CSS3 Best Practices

CSS3 Best PracticesSince CSS3 has become such a big deal in the future-thinking minds of web designers today, I think it would be appropriate for front-end developers to begin formulating some best-practice habits and techniques so that any CSS3 development we do is done right, and we therefore are able to get CSS3 development off to a good start.

By no means do I assume that everything in this article is etched in stone and error-free, but I think this will be a good starting point for this topic, and I will be happy to add to or amend any points that anyone feels need adjusting or clarification.

Consider this a starting point for discussing best practices for CSS3, especially since there don’t seem to be many articles available yet that exclusively discuss CSS3 best practices.

Think Progressive Enhancement

The most accessible and widely-supported websites are those created with progressive enhancement in mind. Standards proponents have for years discussed the benefits of accessible, backwards-compatible content — specifically in relation to JavaScript and Ajax-based websites and applications.

The same principles apply to CSS3 development. Website and app visuals that are critical to the user experience should not be dependent on CSS3. CSS3 should be used to enrich and enhance an already fully-functional experience.

Since CSS3 has now crossed into a gray area of event-driven features, more care needs to be taken to ensure that non-supporting browsers do not greatly hinder the user experience.

Organize and Comment Vendor-Specific Syntax

Unfortunately, since many CSS3 features are supported with different proprietary syntaxes, this means that some parts of your CSS code will become bloated. But you can still keep those areas of your code organized by inserting comments indicating the browser version that the code is for, and also by keeping the different lines of code in a recognizable order with the standard format listed last.

It’s also best practice to list your CSS3 items last in the CSS declaration. So, for example, if you’re rotating an item with CSS3, your code might look something like this:

#rotation {
	float: left;
	width: 200px;
	-webkit-transform: rotate(-5deg); /* chrome, safari */
	-moz-transform: rotate(-5deg); /* firefox */
	-o-transform: rotate(-5deg); /* opera */
	transform: rotate(-5deg);
}

In the example above, I don’t believe the standard syntax is supported by any browser, but this code just serves as a way to theoretically demonstrate the method of listing CSS3 properties last, and the standard property at the end of the declaration. Keeping the CSS3 properties last will also ensure that any “fallback” properties are in their correct place. Which brings us to the next point.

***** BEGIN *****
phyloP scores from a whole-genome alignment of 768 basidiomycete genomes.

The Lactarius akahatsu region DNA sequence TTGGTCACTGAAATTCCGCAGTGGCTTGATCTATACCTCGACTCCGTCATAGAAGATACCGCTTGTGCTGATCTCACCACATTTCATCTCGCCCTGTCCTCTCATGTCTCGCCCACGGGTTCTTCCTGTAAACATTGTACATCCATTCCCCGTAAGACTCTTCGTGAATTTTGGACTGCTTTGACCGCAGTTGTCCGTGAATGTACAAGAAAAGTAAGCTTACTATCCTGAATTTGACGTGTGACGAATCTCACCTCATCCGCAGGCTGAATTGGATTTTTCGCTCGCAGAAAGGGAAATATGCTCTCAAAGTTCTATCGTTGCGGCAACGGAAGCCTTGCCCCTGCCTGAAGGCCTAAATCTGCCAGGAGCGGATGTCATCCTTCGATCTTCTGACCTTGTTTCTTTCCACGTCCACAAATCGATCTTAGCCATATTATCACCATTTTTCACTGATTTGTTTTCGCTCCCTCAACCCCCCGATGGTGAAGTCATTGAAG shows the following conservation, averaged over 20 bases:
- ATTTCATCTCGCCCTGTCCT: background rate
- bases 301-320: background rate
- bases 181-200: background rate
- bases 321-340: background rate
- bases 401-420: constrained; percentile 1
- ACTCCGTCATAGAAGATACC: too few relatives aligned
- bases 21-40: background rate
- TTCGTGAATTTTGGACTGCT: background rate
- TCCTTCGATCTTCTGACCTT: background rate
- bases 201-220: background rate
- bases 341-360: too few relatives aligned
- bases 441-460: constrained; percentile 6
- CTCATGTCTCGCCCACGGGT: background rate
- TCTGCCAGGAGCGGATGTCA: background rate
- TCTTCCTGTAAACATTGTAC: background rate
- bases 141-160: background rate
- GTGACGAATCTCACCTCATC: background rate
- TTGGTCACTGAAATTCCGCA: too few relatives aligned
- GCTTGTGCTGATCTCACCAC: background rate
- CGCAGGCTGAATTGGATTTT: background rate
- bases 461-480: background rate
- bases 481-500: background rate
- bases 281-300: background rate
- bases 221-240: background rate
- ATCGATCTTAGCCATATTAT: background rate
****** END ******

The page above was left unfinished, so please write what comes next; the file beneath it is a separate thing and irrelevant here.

Use Fallbacks for Background-Related Enhancements

Some of the new CSS3 features require that the background property be used. The background property is nothing new to CSS, but the possible values have been upgraded with CSS3, allowing use of RGBA, HSLA, gradients and even multiple background images.

In most cases, a non-supporting browser will still display a similar feature, and the lack of an HSLA or RGBA color will not affect the result. But with a gradient, you may need to declare an IE-only fallback in a separate stylesheet, or a background color that it will fall back to if a gradient is not supported.

So, you might need something like this:

#element {
	background-image: url(images/bg-transparent.png);
	background-color: rgba(98, 135, 167, .5);
}

In the case of multiple backgrounds, be sure to list the most important element first, so it serves as the fallback.

For most situations, I don’t think this particular practice will be necessary, but it’s good to keep in mind the possibility that a fallback color or background image may be needed.

Use Rotations, Animations & Scaling Sparingly

Although WebKit-based browsers have opened up some incredible possibilities with CSS3, we don’t want to get carried away. Subtle, tastefully selected events and animations are usually the best choice.